Como, who by unofficial results was down more than 5,000 votes, released a statement on Monday announcing the end of his candidacy.

“It was important to me that every vote be properly counted and although there are remaining discrepancies with some of the machines, it is in the best interest of the community that we move forward and put politics aside,” Como said.

Como congratulated Addabbo and hoped that the issues he campaigned for is not forgotten.

Unofficial tallies showed Padavan down by more than 3,000 votes, and a report on Capital Tonight suggests that voting discrepancies pushed the total to 5,000 in favor of Avella. Padavan decided to drop his complaint and concede.

“It has been a deep honor to serve my country and city and a privilege to serve as a New York State Senator for nearly four decades,” Padavan said in a statement. “Earlier today, I officially ended my pursuit for another term in the State Senate. The voters of the 11th Senate District have spoken and now our community heads in a new direction.”

The 15th Senate District encompasses Forest Hills, Glendale, Hamilton Beach, Howard Beach, Maspeth, Middle Village, Old Howard Beach, Ridgewood, Woodhaven, parts of Elmhurst, Kew Gardens, Ozone Park, South Ozone Park, Rego Park, Richmond Hill and South Richmond Hill.

The 11th Senate District includes Queens Village, Flushing, Bayside, Whitestone, Douglaston, Little Neck, College Point, Bellerose, Hollace, Jamaica Estates, Floral Park and Glenn Oaks.

Weiner Hails Increased Loans for Small Businesses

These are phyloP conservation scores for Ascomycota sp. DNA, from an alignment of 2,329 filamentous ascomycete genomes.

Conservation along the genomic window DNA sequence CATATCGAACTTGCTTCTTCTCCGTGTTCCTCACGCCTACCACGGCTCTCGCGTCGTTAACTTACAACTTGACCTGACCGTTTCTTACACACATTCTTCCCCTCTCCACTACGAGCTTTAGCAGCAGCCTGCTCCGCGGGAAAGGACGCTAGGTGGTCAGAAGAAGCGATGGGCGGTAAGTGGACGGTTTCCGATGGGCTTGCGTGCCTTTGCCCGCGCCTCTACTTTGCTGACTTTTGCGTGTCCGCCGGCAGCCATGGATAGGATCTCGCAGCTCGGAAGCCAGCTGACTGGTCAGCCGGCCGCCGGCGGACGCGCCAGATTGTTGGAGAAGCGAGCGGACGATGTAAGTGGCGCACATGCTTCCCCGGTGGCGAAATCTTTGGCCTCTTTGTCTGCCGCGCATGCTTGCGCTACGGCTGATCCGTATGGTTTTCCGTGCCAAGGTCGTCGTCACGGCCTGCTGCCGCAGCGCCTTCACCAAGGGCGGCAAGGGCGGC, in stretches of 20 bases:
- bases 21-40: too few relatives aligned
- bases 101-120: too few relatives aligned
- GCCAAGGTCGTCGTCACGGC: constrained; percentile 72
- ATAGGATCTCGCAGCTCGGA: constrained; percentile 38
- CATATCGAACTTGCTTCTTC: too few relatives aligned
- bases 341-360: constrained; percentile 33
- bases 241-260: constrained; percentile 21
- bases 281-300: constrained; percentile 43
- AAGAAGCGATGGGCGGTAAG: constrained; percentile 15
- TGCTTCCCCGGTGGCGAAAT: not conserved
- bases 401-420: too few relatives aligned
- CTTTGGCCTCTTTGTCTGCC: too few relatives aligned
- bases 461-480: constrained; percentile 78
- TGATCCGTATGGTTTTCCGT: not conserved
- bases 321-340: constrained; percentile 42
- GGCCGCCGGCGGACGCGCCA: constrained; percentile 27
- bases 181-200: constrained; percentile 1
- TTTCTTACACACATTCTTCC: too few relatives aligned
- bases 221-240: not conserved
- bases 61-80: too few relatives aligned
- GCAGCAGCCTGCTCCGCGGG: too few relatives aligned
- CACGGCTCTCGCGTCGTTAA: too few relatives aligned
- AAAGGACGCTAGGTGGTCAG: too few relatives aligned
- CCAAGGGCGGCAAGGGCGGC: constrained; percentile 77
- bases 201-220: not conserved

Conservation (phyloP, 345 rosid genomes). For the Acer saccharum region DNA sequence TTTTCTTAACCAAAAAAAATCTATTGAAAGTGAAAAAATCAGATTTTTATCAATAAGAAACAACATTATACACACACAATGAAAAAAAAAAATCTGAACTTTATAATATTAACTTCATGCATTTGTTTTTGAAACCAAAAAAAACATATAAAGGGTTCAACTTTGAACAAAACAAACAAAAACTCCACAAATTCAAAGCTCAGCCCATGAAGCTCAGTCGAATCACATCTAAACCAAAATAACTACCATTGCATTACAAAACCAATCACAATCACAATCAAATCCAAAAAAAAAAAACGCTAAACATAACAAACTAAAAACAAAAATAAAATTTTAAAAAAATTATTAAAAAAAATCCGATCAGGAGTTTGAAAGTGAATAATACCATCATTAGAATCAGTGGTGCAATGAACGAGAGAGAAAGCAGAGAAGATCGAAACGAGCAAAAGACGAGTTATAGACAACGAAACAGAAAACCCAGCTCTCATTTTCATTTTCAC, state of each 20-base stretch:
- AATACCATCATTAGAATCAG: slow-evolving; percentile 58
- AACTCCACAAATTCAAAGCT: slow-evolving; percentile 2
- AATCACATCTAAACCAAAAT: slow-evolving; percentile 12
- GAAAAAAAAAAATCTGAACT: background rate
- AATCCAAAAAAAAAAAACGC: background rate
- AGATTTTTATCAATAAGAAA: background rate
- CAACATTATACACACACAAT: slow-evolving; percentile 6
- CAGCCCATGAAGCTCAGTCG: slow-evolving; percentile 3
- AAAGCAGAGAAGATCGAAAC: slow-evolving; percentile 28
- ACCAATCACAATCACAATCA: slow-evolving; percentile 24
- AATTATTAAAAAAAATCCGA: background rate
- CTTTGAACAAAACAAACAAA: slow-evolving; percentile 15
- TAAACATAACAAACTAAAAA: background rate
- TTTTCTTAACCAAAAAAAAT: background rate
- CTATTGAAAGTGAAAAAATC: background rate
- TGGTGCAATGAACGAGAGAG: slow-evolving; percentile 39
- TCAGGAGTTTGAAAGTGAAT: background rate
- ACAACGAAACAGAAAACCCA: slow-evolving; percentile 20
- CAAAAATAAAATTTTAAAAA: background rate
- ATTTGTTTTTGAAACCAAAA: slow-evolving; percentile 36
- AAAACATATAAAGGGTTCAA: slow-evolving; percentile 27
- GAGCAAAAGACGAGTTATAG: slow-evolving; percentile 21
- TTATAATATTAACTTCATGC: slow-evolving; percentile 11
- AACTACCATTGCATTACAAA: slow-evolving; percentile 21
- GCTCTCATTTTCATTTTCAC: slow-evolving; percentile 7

The past year’s economic climate has not been kind to small business owners. But struggling owners have found that it is now simpler to get a federal loan in New York City.

A study released by Representative Anthony Weiner (D-Kew Gardens) showed federal small business loans in the city were up 45 percent compared with the prior year. In Queens, the loans were up almost $20 million, a 41 percent increase.

With the exception of Staten Island, every borough saw significant gains in small business lending. Leading the pack was the Bronx, which saw a whopping 62 percent increase in the amount of money received by small businesses, or $9,980,500 in additional funds in 2010. Manhattan businesses experienced the biggest bump in the number of loans received, from 239 loans in 2009 to 376 loans in 2010 –
a 57 percent increase.

Weiner has fought for Queens’ small businesses for years. In the past two years, Weiner has supported the 2009 Recovery Act, which made it easier for banks to offer SBA loans to small business owners, the 2010 Small Business Jobs Act, which strengthened the Recovery Act and provided $12 billion in new tax cuts for small businesses, and the 2010 Small Business Job Act, which provides tax credits for businesses that hires unemployed workers and retains the employees for a full year.

“Small businesses are the backbone of New York City’s economy, and they have borne the brunt of our nation’s recent downturn,” Weiner said. “The increase in loans to small businesses is extremely encouraging, because access to credit is vital to helping these businesses get back on their feet and putting Americans back to work.”